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America Between the Civil War and the 20th Century  (ISBN-10: 1615307109 | ISBN-13: 9781615307104)

The newly reunified United States experienced a tenuous peace following the American Civil War. It was a period characterized by great technological advances, but also by increased political, economic, and social polarization. This penetrating look at American history between the Civil War and 20th century includes firsthand accounts that reveal the prevailing ideologies of the time and shed light on significant people and events.

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The Growth of a Superpower  (ISBN-10: 1615307370 | ISBN-13: 9781615307371)

So rapid has been the growth of the United States since the mid-20th century and so profound the changes it has experienced that its current superpower status in the world sometimes obscures the radical social, political, economic, and technological transformations it has experienced in that time. Although international and domestic challenges—from the Cold War to the war on terror to healthcare—as well as successes on each front have alternately stunted and accelerated the country’s ascent, its role in world affairs is undeniable. With seminal documents of the each era complementing relevant text, this engrossing volume examines the trajectory of American history between the administrations of Harry Truman and Barack Obama and the factors that have shaped and sustained its development.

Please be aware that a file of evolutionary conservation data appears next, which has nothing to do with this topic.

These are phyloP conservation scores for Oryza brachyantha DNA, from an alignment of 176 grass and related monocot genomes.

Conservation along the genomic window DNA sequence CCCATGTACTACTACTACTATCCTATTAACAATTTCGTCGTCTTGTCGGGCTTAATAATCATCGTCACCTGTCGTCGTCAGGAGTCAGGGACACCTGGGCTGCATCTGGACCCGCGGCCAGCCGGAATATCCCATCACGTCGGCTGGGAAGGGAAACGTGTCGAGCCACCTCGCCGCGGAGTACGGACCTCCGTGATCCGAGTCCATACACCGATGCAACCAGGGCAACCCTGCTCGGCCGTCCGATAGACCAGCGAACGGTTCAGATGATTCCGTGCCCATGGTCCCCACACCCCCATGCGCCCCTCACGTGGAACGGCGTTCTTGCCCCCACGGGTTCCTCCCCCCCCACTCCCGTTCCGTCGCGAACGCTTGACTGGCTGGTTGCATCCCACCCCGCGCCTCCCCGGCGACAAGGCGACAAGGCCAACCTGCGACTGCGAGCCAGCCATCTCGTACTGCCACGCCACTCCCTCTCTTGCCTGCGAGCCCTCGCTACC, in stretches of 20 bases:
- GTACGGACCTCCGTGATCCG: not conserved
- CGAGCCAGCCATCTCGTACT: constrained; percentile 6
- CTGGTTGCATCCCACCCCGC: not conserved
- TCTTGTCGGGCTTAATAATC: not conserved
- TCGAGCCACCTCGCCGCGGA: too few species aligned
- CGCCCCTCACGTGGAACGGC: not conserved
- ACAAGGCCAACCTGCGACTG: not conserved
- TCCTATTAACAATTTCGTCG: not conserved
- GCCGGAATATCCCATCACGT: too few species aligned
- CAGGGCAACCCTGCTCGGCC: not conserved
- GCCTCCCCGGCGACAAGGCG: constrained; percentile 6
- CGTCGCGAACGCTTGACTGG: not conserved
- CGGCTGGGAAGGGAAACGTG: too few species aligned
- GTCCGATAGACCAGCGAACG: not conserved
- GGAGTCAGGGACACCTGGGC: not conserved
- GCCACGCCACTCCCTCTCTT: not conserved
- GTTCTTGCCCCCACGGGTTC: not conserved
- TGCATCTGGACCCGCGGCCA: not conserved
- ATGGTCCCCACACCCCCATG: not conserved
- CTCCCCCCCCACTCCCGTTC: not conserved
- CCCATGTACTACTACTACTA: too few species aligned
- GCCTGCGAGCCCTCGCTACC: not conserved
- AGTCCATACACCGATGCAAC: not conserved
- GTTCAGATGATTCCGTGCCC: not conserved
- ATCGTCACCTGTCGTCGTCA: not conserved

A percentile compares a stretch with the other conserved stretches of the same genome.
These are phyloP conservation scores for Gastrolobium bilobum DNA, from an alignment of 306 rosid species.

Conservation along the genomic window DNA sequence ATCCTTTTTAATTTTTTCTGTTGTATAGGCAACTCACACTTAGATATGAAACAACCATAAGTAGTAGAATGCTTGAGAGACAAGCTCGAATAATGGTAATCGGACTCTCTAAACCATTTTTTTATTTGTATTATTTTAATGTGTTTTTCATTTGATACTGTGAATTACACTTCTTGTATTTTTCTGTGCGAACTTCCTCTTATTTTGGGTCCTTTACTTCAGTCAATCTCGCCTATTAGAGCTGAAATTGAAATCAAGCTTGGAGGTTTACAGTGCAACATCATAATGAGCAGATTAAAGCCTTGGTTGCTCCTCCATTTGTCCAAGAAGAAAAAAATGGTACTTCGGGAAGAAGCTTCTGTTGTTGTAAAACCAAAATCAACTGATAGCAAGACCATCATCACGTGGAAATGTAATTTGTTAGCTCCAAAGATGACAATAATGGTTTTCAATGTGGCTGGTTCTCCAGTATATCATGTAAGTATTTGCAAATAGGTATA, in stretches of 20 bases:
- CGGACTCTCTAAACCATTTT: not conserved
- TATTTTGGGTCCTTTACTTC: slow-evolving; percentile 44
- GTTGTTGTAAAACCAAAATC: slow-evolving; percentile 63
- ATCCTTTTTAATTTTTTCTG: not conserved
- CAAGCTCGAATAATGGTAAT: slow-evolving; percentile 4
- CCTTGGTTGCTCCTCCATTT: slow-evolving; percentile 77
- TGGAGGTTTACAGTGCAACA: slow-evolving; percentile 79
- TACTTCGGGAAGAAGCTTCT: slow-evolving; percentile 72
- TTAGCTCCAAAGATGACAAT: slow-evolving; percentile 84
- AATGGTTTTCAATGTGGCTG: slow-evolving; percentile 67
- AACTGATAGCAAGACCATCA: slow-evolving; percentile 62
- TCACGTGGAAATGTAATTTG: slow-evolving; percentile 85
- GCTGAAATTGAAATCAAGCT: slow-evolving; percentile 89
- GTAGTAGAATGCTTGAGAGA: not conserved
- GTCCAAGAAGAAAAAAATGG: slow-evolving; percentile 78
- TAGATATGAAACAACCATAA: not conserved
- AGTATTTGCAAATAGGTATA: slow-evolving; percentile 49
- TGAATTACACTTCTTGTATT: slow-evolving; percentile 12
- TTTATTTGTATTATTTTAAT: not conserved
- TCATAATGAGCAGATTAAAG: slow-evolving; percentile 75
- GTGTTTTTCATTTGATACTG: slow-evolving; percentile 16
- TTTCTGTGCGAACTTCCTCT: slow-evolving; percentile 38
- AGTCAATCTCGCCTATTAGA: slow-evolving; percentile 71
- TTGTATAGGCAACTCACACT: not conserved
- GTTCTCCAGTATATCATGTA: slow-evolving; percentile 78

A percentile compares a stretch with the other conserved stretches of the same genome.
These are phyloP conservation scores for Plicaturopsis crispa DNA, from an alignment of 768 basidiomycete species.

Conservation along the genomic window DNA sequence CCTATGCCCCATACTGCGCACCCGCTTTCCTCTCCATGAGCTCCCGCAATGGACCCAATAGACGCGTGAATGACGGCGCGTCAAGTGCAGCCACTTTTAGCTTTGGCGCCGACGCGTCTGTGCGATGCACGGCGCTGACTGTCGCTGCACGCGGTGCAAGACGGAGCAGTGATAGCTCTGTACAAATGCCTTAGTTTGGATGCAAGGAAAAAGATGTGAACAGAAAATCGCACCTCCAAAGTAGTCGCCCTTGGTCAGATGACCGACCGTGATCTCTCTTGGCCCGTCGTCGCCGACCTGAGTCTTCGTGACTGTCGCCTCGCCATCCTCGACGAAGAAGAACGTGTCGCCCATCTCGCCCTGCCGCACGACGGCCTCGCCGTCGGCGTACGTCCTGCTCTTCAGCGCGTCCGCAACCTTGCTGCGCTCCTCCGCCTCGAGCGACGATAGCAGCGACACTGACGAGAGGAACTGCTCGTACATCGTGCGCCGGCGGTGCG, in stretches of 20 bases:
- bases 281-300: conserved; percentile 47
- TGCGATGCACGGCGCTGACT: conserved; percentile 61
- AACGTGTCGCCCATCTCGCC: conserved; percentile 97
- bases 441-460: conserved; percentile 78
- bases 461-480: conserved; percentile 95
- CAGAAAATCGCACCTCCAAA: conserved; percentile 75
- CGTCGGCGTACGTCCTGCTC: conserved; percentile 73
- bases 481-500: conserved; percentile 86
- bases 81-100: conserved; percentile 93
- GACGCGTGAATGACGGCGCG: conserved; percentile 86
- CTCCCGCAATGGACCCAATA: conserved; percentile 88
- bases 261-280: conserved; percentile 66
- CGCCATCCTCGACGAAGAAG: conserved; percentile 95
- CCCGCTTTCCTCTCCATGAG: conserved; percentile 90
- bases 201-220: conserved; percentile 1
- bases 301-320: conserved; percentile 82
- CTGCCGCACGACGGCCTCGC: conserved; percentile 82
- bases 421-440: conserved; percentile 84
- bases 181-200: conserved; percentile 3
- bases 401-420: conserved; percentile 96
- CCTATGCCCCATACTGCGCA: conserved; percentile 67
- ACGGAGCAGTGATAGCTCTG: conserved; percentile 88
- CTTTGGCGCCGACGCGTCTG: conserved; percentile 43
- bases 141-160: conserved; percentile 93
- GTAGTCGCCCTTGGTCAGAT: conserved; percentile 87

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U.S. Imperialism and Progressivism  (ISBN-10: 1615307540 | ISBN-13: 9781615307548)

With one eye on the world and one on the home front, the United States at the turn of the 20th century was distinguished both by its emerging global engagements—including the acquisition of new territories and its involvement in the First World War—and the social movements that surged throughout the country. Readers examine American history between the end of the Civil War and the end of World War I, considering in depth both the imperialist and progressive influences that heralded the country’s future position as a major force on the international stage. Meticulously chosen articles, speeches, and other primary source documents are included alongside narrative to provide a complete picture of the era.